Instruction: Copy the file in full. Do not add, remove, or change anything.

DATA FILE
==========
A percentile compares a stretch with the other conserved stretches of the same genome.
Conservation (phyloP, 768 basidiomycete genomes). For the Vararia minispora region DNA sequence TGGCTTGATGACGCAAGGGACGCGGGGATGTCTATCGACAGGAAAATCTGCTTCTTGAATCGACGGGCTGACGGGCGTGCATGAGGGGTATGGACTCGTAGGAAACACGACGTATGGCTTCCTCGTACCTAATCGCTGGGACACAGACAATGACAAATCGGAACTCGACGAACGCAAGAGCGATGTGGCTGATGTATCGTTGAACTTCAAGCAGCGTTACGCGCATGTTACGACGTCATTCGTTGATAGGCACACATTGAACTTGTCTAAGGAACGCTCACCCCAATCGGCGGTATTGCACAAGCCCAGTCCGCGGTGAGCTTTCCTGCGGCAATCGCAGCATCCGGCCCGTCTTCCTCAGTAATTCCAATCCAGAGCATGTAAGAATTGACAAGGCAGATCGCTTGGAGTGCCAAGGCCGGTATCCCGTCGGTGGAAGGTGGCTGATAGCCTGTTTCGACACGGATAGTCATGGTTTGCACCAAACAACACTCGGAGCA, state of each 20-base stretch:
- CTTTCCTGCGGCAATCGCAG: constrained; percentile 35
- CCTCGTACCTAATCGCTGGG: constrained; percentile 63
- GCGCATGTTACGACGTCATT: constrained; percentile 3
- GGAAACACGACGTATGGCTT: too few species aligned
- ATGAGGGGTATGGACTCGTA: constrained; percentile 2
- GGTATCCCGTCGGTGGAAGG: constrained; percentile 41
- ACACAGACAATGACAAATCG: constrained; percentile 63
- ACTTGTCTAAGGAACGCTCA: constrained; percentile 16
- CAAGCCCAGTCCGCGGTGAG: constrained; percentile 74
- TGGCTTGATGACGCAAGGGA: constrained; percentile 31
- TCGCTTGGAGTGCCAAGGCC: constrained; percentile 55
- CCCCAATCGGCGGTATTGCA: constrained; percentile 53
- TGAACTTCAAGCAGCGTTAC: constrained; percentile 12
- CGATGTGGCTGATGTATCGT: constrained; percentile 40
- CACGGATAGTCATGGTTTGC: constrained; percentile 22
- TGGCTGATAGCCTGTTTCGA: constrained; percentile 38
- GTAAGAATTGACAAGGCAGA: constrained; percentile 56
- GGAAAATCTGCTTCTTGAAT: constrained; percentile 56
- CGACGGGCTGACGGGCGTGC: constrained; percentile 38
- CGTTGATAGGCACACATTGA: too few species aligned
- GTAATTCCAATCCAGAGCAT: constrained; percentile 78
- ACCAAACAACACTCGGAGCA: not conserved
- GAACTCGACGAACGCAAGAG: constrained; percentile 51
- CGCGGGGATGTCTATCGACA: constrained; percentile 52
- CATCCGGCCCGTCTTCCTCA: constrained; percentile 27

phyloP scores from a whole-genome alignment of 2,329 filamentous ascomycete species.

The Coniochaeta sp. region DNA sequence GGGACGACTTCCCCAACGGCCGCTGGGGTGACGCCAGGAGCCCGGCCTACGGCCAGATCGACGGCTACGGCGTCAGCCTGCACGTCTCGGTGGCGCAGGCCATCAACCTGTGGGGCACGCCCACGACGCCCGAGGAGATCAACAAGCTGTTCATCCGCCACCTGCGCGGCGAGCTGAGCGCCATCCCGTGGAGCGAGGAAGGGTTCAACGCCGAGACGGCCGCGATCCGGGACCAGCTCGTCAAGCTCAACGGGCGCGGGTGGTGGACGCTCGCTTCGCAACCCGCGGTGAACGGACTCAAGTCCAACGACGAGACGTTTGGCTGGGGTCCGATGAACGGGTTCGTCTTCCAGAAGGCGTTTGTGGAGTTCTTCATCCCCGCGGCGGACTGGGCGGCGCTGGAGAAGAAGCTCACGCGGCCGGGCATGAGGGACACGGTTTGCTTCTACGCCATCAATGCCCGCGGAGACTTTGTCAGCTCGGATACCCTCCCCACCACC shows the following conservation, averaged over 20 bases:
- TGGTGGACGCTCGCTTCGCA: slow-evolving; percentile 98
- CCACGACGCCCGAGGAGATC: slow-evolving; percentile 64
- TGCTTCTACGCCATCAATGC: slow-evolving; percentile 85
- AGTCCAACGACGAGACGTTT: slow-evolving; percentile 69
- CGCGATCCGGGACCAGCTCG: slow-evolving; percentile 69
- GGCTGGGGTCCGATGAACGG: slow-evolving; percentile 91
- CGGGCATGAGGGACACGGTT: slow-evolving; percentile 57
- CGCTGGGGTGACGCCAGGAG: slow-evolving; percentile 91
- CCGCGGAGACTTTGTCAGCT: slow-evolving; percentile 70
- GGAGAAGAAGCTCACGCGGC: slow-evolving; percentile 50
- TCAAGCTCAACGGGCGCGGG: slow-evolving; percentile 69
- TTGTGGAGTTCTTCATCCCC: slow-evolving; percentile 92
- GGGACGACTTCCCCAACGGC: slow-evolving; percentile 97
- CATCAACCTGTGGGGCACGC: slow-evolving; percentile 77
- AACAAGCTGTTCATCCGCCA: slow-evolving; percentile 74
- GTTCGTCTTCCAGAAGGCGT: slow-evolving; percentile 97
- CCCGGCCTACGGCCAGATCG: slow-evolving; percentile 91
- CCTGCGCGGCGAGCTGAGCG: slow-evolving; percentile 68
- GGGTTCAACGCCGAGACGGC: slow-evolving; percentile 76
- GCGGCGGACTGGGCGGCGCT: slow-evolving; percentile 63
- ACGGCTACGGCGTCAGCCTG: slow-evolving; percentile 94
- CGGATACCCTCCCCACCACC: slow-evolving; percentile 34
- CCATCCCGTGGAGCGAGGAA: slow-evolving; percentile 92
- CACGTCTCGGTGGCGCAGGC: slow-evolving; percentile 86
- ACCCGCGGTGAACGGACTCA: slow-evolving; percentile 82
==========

A percentile compares a stretch with the other conserved stretches of the same genome.
Conservation (phyloP, 768 basidiomycete genomes). For the Vararia minispora region DNA sequence TGGCTTGATGACGCAAGGGACGCGGGGATGTCTATCGACAGGAAAATCTGCTTCTTGAATCGACGGGCTGACGGGCGTGCATGAGGGGTATGGACTCGTAGGAAACACGACGTATGGCTTCCTCGTACCTAATCGCTGGGACACAGACAATGACAAATCGGAACTCGACGAACGCAAGAGCGATGTGGCTGATGTATCGTTGAACTTCAAGCAGCGTTACGCGCATGTTACGACGTCATTCGTTGATAGGCACACATTGAACTTGTCTAAGGAACGCTCACCCCAATCGGCGGTATTGCACAAGCCCAGTCCGCGGTGAGCTTTCCTGCGGCAATCGCAGCATCCGGCCCGTCTTCCTCAGTAATTCCAATCCAGAGCATGTAAGAATTGACAAGGCAGATCGCTTGGAGTGCCAAGGCCGGTATCCCGTCGGTGGAAGGTGGCTGATAGCCTGTTTCGACACGGATAGTCATGGTTTGCACCAAACAACACTCGGAGCA, state of each 20-base stretch:
- CTTTCCTGCGGCAATCGCAG: constrained; percentile 35
- CCTCGTACCTAATCGCTGGG: constrained; percentile 63
- GCGCATGTTACGACGTCATT: constrained; percentile 3
- GGAAACACGACGTATGGCTT: too few species aligned
- ATGAGGGGTATGGACTCGTA: constrained; percentile 2
- GGTATCCCGTCGGTGGAAGG: constrained; percentile 41
- ACACAGACAATGACAAATCG: constrained; percentile 63
- ACTTGTCTAAGGAACGCTCA: constrained; percentile 16
- CAAGCCCAGTCCGCGGTGAG: constrained; percentile 74
- TGGCTTGATGACGCAAGGGA: constrained; percentile 31
- TCGCTTGGAGTGCCAAGGCC: constrained; percentile 55
- CCCCAATCGGCGGTATTGCA: constrained; percentile 53
- TGAACTTCAAGCAGCGTTAC: constrained; percentile 12
- CGATGTGGCTGATGTATCGT: constrained; percentile 40
- CACGGATAGTCATGGTTTGC: constrained; percentile 22
- TGGCTGATAGCCTGTTTCGA: constrained; percentile 38
- GTAAGAATTGACAAGGCAGA: constrained; percentile 56
- GGAAAATCTGCTTCTTGAAT: constrained; percentile 56
- CGACGGGCTGACGGGCGTGC: constrained; percentile 38
- CGTTGATAGGCACACATTGA: too few species aligned
- GTAATTCCAATCCAGAGCAT: constrained; percentile 78
- ACCAAACAACACTCGGAGCA: not conserved
- GAACTCGACGAACGCAAGAG: constrained; percentile 51
- CGCGGGGATGTCTATCGACA: constrained; percentile 52
- CATCCGGCCCGTCTTCCTCA: constrained; percentile 27

phyloP scores from a whole-genome alignment of 2,329 filamentous ascomycete species.

The Coniochaeta sp. region DNA sequence GGGACGACTTCCCCAACGGCCGCTGGGGTGACGCCAGGAGCCCGGCCTACGGCCAGATCGACGGCTACGGCGTCAGCCTGCACGTCTCGGTGGCGCAGGCCATCAACCTGTGGGGCACGCCCACGACGCCCGAGGAGATCAACAAGCTGTTCATCCGCCACCTGCGCGGCGAGCTGAGCGCCATCCCGTGGAGCGAGGAAGGGTTCAACGCCGAGACGGCCGCGATCCGGGACCAGCTCGTCAAGCTCAACGGGCGCGGGTGGTGGACGCTCGCTTCGCAACCCGCGGTGAACGGACTCAAGTCCAACGACGAGACGTTTGGCTGGGGTCCGATGAACGGGTTCGTCTTCCAGAAGGCGTTTGTGGAGTTCTTCATCCCCGCGGCGGACTGGGCGGCGCTGGAGAAGAAGCTCACGCGGCCGGGCATGAGGGACACGGTTTGCTTCTACGCCATCAATGCCCGCGGAGACTTTGTCAGCTCGGATACCCTCCCCACCACC shows the following conservation, averaged over 20 bases:
- TGGTGGACGCTCGCTTCGCA: slow-evolving; percentile 98
- CCACGACGCCCGAGGAGATC: slow-evolving; percentile 64
- TGCTTCTACGCCATCAATGC: slow-evolving; percentile 85
- AGTCCAACGACGAGACGTTT: slow-evolving; percentile 69
- CGCGATCCGGGACCAGCTCG: slow-evolving; percentile 69
- GGCTGGGGTCCGATGAACGG: slow-evolving; percentile 91
- CGGGCATGAGGGACACGGTT: slow-evolving; percentile 57
- CGCTGGGGTGACGCCAGGAG: slow-evolving; percentile 91
- CCGCGGAGACTTTGTCAGCT: slow-evolving; percentile 70
- GGAGAAGAAGCTCACGCGGC: slow-evolving; percentile 50
- TCAAGCTCAACGGGCGCGGG: slow-evolving; percentile 69
- TTGTGGAGTTCTTCATCCCC: slow-evolving; percentile 92
- GGGACGACTTCCCCAACGGC: slow-evolving; percentile 97
- CATCAACCTGTGGGGCACGC: slow-evolving; percentile 77
- AACAAGCTGTTCATCCGCCA: slow-evolving; percentile 74
- GTTCGTCTTCCAGAAGGCGT: slow-evolving; percentile 97
- CCCGGCCTACGGCCAGATCG: slow-evolving; percentile 91
- CCTGCGCGGCGAGCTGAGCG: slow-evolving; percentile 68
- GGGTTCAACGCCGAGACGGC: slow-evolving; percentile 76
- GCGGCGGACTGGGCGGCGCT: slow-evolving; percentile 63
- ACGGCTACGGCGTCAGCCTG: slow-evolving; percentile 94
- CGGATACCCTCCCCACCACC: slow-evolving; percentile 34
- CCATCCCGTGGAGCGAGGAA: slow-evolving; percentile 92
- CACGTCTCGGTGGCGCAGGC: slow-evolving; percentile 86
- ACCCGCGGTGAACGGACTCA: slow-evolving; percentile 82